not for commercial use


TOPICS: News/Current Events
KEYWORDS:
INRI
1 posted on 11/21/2001 8:28:29 PM PST by InvisibleChurch
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To: InvisibleChurch
Long read but an excellent article. Thanks.
2 posted on 11/21/2001 10:03:21 PM PST by Mind-numbed Robot
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To: Mind-numbed Robot
You're welcome and a bump.
3 posted on 11/22/2001 6:11:59 AM PST by InvisibleChurch
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To: InvisibleChurch
Even though this has been posted several times (no blame!) it has yet to recieive the attention it deserves. I went to a neswstand and bought the magazine, Business 2.0 because I like the article so much.

bump

4 posted on 11/22/2001 6:21:32 AM PST by Poincare
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To: veronica; beowolf; Sabramerican; FITZ; Lent; angelo; boston_liberty; EaglesUpForever; Mr. Snrub...
bttttttttttttttttt
5 posted on 11/22/2001 9:36:59 AM PST by dennisw
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To: Poincare
This real "outside the box" thinking. This is a how to book on defeating Al Qaeda style terrorism.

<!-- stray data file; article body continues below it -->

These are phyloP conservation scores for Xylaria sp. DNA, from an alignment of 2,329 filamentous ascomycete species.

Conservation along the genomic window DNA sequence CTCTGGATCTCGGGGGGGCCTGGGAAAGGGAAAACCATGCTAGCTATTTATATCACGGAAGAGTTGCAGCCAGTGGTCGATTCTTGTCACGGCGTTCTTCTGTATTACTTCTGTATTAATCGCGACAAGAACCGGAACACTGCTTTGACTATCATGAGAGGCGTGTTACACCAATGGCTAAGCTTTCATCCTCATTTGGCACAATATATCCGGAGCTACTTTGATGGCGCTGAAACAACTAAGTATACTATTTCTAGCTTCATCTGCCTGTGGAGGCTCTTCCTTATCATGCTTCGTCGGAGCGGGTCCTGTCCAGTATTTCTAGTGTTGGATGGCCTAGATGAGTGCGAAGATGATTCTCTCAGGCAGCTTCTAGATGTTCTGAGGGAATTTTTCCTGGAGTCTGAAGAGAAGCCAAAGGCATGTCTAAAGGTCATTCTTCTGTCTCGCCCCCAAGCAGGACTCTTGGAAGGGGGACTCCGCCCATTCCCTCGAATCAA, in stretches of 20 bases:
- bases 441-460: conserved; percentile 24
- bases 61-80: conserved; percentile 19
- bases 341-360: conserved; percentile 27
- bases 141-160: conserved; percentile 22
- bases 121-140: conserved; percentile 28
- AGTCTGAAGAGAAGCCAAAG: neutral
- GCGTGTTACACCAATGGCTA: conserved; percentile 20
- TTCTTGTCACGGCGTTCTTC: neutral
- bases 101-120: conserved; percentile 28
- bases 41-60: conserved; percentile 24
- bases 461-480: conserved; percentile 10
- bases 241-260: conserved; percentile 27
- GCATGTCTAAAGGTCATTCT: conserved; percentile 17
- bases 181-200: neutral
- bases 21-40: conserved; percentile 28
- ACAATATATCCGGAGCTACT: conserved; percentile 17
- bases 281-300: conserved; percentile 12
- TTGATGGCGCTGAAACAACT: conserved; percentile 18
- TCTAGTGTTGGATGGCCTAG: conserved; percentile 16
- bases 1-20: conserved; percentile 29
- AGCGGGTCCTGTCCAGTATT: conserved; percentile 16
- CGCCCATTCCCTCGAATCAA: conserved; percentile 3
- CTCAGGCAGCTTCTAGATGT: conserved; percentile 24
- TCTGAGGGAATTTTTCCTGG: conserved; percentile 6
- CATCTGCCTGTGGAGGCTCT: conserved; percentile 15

6 posted on 11/22/2001 9:39:25 AM PST by dennisw
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To: dennisw
We have more than a quarter of a billion people, a $10 trillion dollar economy, an unmatched military, and the greatest concentration of technical expertise the world has ever seen.

The US has the assets to win this. Management and will are all that is needed.

7 posted on 11/22/2001 9:42:33 AM PST by NativeNewYorker
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To: InvisibleChurch
Thr secret weapon is right here, the people who post on FR.
8 posted on 11/22/2001 9:44:51 AM PST by codebreaker
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To: NativeNewYorker
You like this take? Good Thanksgiving to you and your closest ones. Zai Geshunt (sp)!
9 posted on 11/22/2001 9:48:05 AM PST by dennisw
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To: dennisw
Any model that drives us to think in new ways, and expand our defense capabilities, is a good thing...even if daisy cutters and bank auditors are all we really need. :)

Happy Thanksgiving to you and yours.

10 posted on 11/22/2001 9:52:19 AM PST by NativeNewYorker
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To: InvisibleChurch
Happy Thanksgiving Bump!!! At first assessment, the article sounds good. Must, however, bookmark for a complete read later. (The turkey calleth...)
11 posted on 11/22/2001 10:03:42 AM PST by B52Bomber
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To: InvisibleChurch
Great article, thanks. I went to the site, and under this one is another one entitled "Six Degrees of Mohammed Atta" which is also very interesting. I'm glad America has so many smart people!
12 posted on 11/22/2001 10:42:31 AM PST by walden
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To: dennisw